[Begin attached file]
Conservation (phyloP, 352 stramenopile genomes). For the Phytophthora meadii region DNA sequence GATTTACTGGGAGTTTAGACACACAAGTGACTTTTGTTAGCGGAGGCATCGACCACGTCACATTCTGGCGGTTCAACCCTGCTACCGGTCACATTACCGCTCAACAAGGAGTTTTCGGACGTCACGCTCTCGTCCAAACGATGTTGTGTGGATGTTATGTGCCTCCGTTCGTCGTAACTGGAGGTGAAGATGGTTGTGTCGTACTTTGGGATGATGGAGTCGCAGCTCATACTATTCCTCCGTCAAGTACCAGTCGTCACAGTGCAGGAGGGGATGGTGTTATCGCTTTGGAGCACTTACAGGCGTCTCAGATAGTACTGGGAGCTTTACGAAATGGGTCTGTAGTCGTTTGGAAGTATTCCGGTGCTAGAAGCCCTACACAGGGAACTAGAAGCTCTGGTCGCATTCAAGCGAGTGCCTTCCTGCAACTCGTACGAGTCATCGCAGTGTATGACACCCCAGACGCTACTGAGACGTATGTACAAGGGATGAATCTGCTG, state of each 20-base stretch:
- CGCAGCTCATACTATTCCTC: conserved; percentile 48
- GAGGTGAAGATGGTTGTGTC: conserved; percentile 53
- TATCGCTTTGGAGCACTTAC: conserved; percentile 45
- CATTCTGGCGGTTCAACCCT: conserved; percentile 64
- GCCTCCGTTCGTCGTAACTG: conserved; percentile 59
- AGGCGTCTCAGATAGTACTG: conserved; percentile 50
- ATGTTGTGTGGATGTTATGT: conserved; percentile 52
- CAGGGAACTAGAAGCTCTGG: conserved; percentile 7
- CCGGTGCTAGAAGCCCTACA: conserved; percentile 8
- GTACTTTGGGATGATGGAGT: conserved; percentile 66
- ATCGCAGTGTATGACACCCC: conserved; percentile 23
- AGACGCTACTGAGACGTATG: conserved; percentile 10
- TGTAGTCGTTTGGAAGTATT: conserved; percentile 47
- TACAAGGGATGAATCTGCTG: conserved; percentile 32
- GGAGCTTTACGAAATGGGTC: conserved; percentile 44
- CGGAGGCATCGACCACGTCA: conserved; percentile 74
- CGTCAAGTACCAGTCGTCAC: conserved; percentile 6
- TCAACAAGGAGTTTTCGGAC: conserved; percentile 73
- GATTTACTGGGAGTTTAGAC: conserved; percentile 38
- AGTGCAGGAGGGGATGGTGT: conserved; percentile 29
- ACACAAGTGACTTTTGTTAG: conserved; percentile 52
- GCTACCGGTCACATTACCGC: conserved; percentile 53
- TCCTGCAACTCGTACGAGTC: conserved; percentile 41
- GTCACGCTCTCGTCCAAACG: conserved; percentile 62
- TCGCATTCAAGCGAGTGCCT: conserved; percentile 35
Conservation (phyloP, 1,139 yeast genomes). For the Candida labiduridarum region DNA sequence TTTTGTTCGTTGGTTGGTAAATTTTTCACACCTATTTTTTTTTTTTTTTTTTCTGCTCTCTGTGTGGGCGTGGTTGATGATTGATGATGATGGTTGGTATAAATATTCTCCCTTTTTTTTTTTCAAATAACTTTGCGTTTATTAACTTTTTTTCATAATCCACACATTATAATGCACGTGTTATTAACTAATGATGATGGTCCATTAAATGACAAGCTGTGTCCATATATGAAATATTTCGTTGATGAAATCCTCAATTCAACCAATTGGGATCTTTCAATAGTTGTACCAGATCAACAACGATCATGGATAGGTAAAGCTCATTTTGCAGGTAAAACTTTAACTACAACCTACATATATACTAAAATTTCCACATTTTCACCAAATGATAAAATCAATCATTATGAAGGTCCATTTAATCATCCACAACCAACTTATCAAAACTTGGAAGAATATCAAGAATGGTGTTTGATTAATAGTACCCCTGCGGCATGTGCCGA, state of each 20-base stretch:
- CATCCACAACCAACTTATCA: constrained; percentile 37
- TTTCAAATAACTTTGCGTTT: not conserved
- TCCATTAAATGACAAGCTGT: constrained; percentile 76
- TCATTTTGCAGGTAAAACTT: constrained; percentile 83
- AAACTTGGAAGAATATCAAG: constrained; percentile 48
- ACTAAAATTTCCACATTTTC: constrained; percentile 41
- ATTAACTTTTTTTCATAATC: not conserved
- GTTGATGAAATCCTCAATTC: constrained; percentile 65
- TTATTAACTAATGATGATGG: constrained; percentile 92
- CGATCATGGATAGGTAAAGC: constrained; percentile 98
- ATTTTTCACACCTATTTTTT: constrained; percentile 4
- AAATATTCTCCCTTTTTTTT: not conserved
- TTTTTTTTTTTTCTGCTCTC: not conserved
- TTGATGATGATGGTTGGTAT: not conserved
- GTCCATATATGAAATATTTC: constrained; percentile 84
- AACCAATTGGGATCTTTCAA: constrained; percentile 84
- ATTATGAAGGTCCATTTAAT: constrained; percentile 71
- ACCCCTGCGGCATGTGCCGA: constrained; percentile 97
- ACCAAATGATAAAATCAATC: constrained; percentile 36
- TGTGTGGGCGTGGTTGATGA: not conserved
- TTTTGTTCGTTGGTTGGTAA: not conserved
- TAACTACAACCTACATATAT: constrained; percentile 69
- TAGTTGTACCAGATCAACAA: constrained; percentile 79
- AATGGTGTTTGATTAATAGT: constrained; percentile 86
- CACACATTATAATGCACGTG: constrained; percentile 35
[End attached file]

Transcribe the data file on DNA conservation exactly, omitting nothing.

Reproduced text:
Conservation (phyloP, 352 stramenopile genomes). For the Phytophthora meadii region DNA sequence GATTTACTGGGAGTTTAGACACACAAGTGACTTTTGTTAGCGGAGGCATCGACCACGTCACATTCTGGCGGTTCAACCCTGCTACCGGTCACATTACCGCTCAACAAGGAGTTTTCGGACGTCACGCTCTCGTCCAAACGATGTTGTGTGGATGTTATGTGCCTCCGTTCGTCGTAACTGGAGGTGAAGATGGTTGTGTCGTACTTTGGGATGATGGAGTCGCAGCTCATACTATTCCTCCGTCAAGTACCAGTCGTCACAGTGCAGGAGGGGATGGTGTTATCGCTTTGGAGCACTTACAGGCGTCTCAGATAGTACTGGGAGCTTTACGAAATGGGTCTGTAGTCGTTTGGAAGTATTCCGGTGCTAGAAGCCCTACACAGGGAACTAGAAGCTCTGGTCGCATTCAAGCGAGTGCCTTCCTGCAACTCGTACGAGTCATCGCAGTGTATGACACCCCAGACGCTACTGAGACGTATGTACAAGGGATGAATCTGCTG, state of each 20-base stretch:
- CGCAGCTCATACTATTCCTC: conserved; percentile 48
- GAGGTGAAGATGGTTGTGTC: conserved; percentile 53
- TATCGCTTTGGAGCACTTAC: conserved; percentile 45
- CATTCTGGCGGTTCAACCCT: conserved; percentile 64
- GCCTCCGTTCGTCGTAACTG: conserved; percentile 59
- AGGCGTCTCAGATAGTACTG: conserved; percentile 50
- ATGTTGTGTGGATGTTATGT: conserved; percentile 52
- CAGGGAACTAGAAGCTCTGG: conserved; percentile 7
- CCGGTGCTAGAAGCCCTACA: conserved; percentile 8
- GTACTTTGGGATGATGGAGT: conserved; percentile 66
- ATCGCAGTGTATGACACCCC: conserved; percentile 23
- AGACGCTACTGAGACGTATG: conserved; percentile 10
- TGTAGTCGTTTGGAAGTATT: conserved; percentile 47
- TACAAGGGATGAATCTGCTG: conserved; percentile 32
- GGAGCTTTACGAAATGGGTC: conserved; percentile 44
- CGGAGGCATCGACCACGTCA: conserved; percentile 74
- CGTCAAGTACCAGTCGTCAC: conserved; percentile 6
- TCAACAAGGAGTTTTCGGAC: conserved; percentile 73
- GATTTACTGGGAGTTTAGAC: conserved; percentile 38
- AGTGCAGGAGGGGATGGTGT: conserved; percentile 29
- ACACAAGTGACTTTTGTTAG: conserved; percentile 52
- GCTACCGGTCACATTACCGC: conserved; percentile 53
- TCCTGCAACTCGTACGAGTC: conserved; percentile 41
- GTCACGCTCTCGTCCAAACG: conserved; percentile 62
- TCGCATTCAAGCGAGTGCCT: conserved; percentile 35
Conservation (phyloP, 1,139 yeast genomes). For the Candida labiduridarum region DNA sequence TTTTGTTCGTTGGTTGGTAAATTTTTCACACCTATTTTTTTTTTTTTTTTTTCTGCTCTCTGTGTGGGCGTGGTTGATGATTGATGATGATGGTTGGTATAAATATTCTCCCTTTTTTTTTTTCAAATAACTTTGCGTTTATTAACTTTTTTTCATAATCCACACATTATAATGCACGTGTTATTAACTAATGATGATGGTCCATTAAATGACAAGCTGTGTCCATATATGAAATATTTCGTTGATGAAATCCTCAATTCAACCAATTGGGATCTTTCAATAGTTGTACCAGATCAACAACGATCATGGATAGGTAAAGCTCATTTTGCAGGTAAAACTTTAACTACAACCTACATATATACTAAAATTTCCACATTTTCACCAAATGATAAAATCAATCATTATGAAGGTCCATTTAATCATCCACAACCAACTTATCAAAACTTGGAAGAATATCAAGAATGGTGTTTGATTAATAGTACCCCTGCGGCATGTGCCGA, state of each 20-base stretch:
- CATCCACAACCAACTTATCA: constrained; percentile 37
- TTTCAAATAACTTTGCGTTT: not conserved
- TCCATTAAATGACAAGCTGT: constrained; percentile 76
- TCATTTTGCAGGTAAAACTT: constrained; percentile 83
- AAACTTGGAAGAATATCAAG: constrained; percentile 48
- ACTAAAATTTCCACATTTTC: constrained; percentile 41
- ATTAACTTTTTTTCATAATC: not conserved
- GTTGATGAAATCCTCAATTC: constrained; percentile 65
- TTATTAACTAATGATGATGG: constrained; percentile 92
- CGATCATGGATAGGTAAAGC: constrained; percentile 98
- ATTTTTCACACCTATTTTTT: constrained; percentile 4
- AAATATTCTCCCTTTTTTTT: not conserved
- TTTTTTTTTTTTCTGCTCTC: not conserved
- TTGATGATGATGGTTGGTAT: not conserved
- GTCCATATATGAAATATTTC: constrained; percentile 84
- AACCAATTGGGATCTTTCAA: constrained; percentile 84
- ATTATGAAGGTCCATTTAAT: constrained; percentile 71
- ACCCCTGCGGCATGTGCCGA: constrained; percentile 97
- ACCAAATGATAAAATCAATC: constrained; percentile 36
- TGTGTGGGCGTGGTTGATGA: not conserved
- TTTTGTTCGTTGGTTGGTAA: not conserved
- TAACTACAACCTACATATAT: constrained; percentile 69
- TAGTTGTACCAGATCAACAA: constrained; percentile 79
- AATGGTGTTTGATTAATAGT: constrained; percentile 86
- CACACATTATAATGCACGTG: constrained; percentile 35